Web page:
11. Why does Rush bring Iris’s sister, and to a greater extent, Ray’s brother Rex, into the story? Why is it important that Rex is a writer and a homosexual? What is the connection between Rex’s writing and Ray’s own sense of himself as a writer and intellectual? What kind of a voice do Rex’s letters and his Strange News bring to the novel? What happens to change Ray’s feelings about his brother?

12. What is most interesting about the way Ray and Iris interact? Is there a vital connection between the games of language and sex that they play? To what extent is their marriage a model of companionship and mutual support, and to what extent is it claustrophobic? What aspects of Ray’s life, past and present, have contributed to his obsessive focus on Iris? What are Rush’s particular skills as an observer of human intimacy?

13. What does Kerekang’s eulogy for Alice Wemberg suggest about the gifts of whites to Africa? What is it about Kerekang that makes him a “person of interest” to the CIA? Is Davis Morel more radical in his intentions than Kerekang? Why is the CIA not interested in him?

14. Rush has created Kerekang and Morel as two foils to Ray—two men whom Iris admires and who are passionate believers in bringing about social change. What do they make Ray realize about himself and about what Iris wants? How does he come to feel about Morel when they are imprisoned together? How does he arrive at the decision to throw his lot in with Kerekang and Mandela’s new South Africa?

15. Why does Ray destroy his passport? What is most moving about the relationship between Ray and Keletso?

16. Ray’s imprisonment and escape contain some of the book’s most amusing moments. Why is his situation so laced with comedy? Why does he choose to be naked when he makes his stand against Quartus and his thugs? What is the significance of his having strapped Strange News to his chest?

17. Ray’s idea of a worthy goal in life is, quite simply, to love his wife: “It came to him then that probably one of the best things, or at least one of the simplest good things, you could do with your mortal life would be to pick out one absolutely first-rate deserving person and do everything you could conceive of in the world to make her happy” [p. 77]. Considering the difficulties of more socially progressive characters in the book, like the Wembergs, Kerekang, and the Denoons, does Ray’s romantic philosophy seem a surer road to contentment? How does this line of thinking underscore the desperation of Ray’s situation?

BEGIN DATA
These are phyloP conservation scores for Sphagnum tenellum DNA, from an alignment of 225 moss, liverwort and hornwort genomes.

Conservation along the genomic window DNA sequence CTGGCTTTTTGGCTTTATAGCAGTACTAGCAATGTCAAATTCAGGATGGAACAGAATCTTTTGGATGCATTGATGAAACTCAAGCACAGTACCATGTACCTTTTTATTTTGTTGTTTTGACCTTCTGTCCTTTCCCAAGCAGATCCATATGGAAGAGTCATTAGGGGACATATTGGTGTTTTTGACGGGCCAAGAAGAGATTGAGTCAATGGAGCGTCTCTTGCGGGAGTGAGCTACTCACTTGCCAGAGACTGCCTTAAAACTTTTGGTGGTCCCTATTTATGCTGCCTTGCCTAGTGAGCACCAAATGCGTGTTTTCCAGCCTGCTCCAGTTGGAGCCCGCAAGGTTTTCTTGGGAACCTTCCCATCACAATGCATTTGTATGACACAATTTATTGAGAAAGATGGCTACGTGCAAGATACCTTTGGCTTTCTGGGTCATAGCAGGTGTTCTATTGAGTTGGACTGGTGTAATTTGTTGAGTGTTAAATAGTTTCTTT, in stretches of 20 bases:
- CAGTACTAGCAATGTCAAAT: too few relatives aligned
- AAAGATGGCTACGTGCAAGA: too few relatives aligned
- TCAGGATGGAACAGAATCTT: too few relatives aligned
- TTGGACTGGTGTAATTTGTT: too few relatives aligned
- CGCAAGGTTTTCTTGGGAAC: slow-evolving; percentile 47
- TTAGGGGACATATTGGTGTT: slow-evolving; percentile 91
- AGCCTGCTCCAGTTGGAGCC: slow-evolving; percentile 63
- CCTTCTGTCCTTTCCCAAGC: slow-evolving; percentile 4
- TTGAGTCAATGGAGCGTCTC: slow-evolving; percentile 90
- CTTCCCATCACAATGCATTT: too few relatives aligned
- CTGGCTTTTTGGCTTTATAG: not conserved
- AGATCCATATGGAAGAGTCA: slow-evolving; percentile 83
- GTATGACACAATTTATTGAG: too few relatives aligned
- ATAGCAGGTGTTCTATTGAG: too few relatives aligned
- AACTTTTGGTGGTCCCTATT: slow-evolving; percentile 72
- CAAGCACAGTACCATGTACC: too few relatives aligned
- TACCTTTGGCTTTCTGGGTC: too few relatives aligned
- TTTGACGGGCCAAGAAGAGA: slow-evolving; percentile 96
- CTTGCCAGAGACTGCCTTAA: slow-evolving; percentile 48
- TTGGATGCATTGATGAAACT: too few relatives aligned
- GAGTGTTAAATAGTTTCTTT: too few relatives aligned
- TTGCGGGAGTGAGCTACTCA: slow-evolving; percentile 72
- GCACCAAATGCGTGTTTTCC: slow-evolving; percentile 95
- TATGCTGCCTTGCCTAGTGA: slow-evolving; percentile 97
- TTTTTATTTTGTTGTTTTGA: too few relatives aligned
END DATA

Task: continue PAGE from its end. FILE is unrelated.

18. Messy postcolonial politics, far-flung tribal groups, an inhospitable climate, the tenuous yet privileged position of the expatriate community—many aspects of life in southern Africa are represented here. Which scenes are most effective in giving the reader a sense of the complex reality of Botswana?

19. Talking with Morel, Ray mentions that “The working vocabulary of Americans is half what it was in 1950. That’s horrifying” [p. 548]. Earlier, he thinks of Kerekang as “a victim of poetry” [p. 373]. Language and literature—particularly poetry—are essential to the identity of most of the main characters in Mortals. What is the effect of reading a book so saturated with the consciousness of words and their various implications?

20. Why might Rush have chosen “Mortals” for his title? Both here and on the cover of his previous novel Mating, Rush has chosen to use details from The Garden of Earthly Delights, by Hieronymus Bosch [see page 555]. Why this painting?

Suggested Readings

Chinua Achebe, Things Fall Apart; William Boyd, A Good Man in Africa; J. M. Coetzee, Disgrace and Life & Times of Michael K; Joseph Conrad, Lord Jim; William Empson, Milton’s God; Gustave Flaubert, Madame Bovary; Nadine Gordimer, The Pickup; Graham Greene, The Heart of the Matter; Bessie Head, When Rain Clouds Gather; Barbara Kingsolver, The Poisonwood Bible; John Le Carré, The Spy Who Came in from the Cold; John Milton, Paradise Lost; Francis T. Palgrave, The Golden Treasury of the Best Songs and Lyrical Poems in the English Language; Philip Roth, American Pastoral.

  • Mortals by Norman Rush
  • July 13, 2004
  • Fiction - Literary
  • Vintage
  • $19.95
  • 9780679737117